Opening track "The Mighty Sparrow" starts with a buzzing guitar and Leo shouting, "When the café doors exploded, I reacted too, reacted to you." Leo instantly has the listener in his grasp.

"Mourning in America" is among the best of Leo's politically oriented songs, turning Reagan's famous campaign slogan on its head as scalding criticism of the country's "long manipulated and the willfully dumb."

But Leo offers up more encouragement than criticism: "I'm so sick of cynics, and I want something to trust in" ("Ativan Eyes"), "A little goodwill goes a mighty long way" ("Bottled in Cork"), and, "I know I've been missing, but I feel the change we've been waiting on" (on "Bartolomeo and the Buzzing of Bees").

Except for a couple of detours—the dubby "One Polaroid a Day" and the dreamy "Tuberculoids Arrive in Hop"—Leo sticks to his strengths, with unwavering passion. This is a rush of an album, brisk, forceful and righteously energetic.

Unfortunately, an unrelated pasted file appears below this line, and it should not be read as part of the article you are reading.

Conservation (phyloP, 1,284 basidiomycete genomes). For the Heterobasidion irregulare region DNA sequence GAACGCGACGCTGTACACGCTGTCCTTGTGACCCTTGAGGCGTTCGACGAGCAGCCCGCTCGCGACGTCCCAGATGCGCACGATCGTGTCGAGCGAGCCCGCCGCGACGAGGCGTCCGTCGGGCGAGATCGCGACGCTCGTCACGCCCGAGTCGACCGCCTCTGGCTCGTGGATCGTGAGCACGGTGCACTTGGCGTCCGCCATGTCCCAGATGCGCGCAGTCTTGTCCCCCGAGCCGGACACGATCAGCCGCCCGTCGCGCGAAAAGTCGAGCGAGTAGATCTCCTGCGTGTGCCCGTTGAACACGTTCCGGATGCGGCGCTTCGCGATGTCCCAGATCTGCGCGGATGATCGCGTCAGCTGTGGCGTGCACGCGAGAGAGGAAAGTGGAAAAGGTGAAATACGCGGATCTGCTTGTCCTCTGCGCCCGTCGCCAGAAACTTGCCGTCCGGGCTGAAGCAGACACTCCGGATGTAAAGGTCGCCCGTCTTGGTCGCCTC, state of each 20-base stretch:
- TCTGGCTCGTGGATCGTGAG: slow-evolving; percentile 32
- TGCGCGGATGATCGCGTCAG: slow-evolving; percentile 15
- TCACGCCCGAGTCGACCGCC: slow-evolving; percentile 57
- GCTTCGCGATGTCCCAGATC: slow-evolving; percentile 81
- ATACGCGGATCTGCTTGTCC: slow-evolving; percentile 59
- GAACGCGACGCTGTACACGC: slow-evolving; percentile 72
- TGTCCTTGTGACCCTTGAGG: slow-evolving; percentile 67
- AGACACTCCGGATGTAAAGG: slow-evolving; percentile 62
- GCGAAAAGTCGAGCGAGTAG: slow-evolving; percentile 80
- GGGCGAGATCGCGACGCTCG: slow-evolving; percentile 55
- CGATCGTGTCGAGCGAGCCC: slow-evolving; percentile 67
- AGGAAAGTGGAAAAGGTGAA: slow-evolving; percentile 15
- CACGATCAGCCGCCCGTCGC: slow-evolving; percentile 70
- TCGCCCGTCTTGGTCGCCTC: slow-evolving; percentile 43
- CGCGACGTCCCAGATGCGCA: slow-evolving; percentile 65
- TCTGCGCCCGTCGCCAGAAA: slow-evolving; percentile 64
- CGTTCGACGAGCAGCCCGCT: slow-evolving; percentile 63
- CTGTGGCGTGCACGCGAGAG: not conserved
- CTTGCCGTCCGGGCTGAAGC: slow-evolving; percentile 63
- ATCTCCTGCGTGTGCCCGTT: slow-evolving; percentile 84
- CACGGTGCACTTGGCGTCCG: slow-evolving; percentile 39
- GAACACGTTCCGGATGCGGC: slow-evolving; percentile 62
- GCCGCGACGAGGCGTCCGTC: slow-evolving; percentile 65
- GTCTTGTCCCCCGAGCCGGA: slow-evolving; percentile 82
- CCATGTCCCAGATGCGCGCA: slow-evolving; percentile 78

Ted Leo and The Pharmacists - Even Heroes Have To Die
Ted Leo and The Pharmacists - The Mighty Sparrow

Fri 26 Pomona, CA The Glass House
Sat 27 West Hollywood, CA Troubadour
Sun 28 Tucson, AZ Club Congress
Tue 30 Dallas, TX House of Blues
Wed 31 Austin, TX The Parish Room
Fri 02 New Orleans, LA One Eyed Jacks
Sat 03 Tallahassee, FL Club Downunder
Sun 04 Atlanta, GA The Masquerade
Mon 05 Carrboro, NC Cat's Cradle
Wed 07 Philadelphia, PA First Unitarian Church
Thu 08 Washington 930 Club
Thu 08 Washington 9:30 Club
Fri 09 New York, NY Irving Plaza
Sat 10 Boston, MA Paradise Rock Club

Tuesday, March 23, 2010

New Pornographers coming to Rialto

Great shows in the dead of Tucson's dreadful summer heat are about the most welcome thing I can think of for those long, sweaty days. And some Canadian folks who've shown some love to Tucson in the past are headed this way.

The New Pornographers, with a fresh new album, will play the Rialto Theatre on July 21, with The Dodos and Imaad Wasif.

So, check out the first single, then join me in pre-ordering Together, and then join me at the show (spiritually, of course, if you're at some other show on what is a lengthy tour):

New Pornographers - Your Hands (Together)

Here's the U.S. dates, from Pitchfork: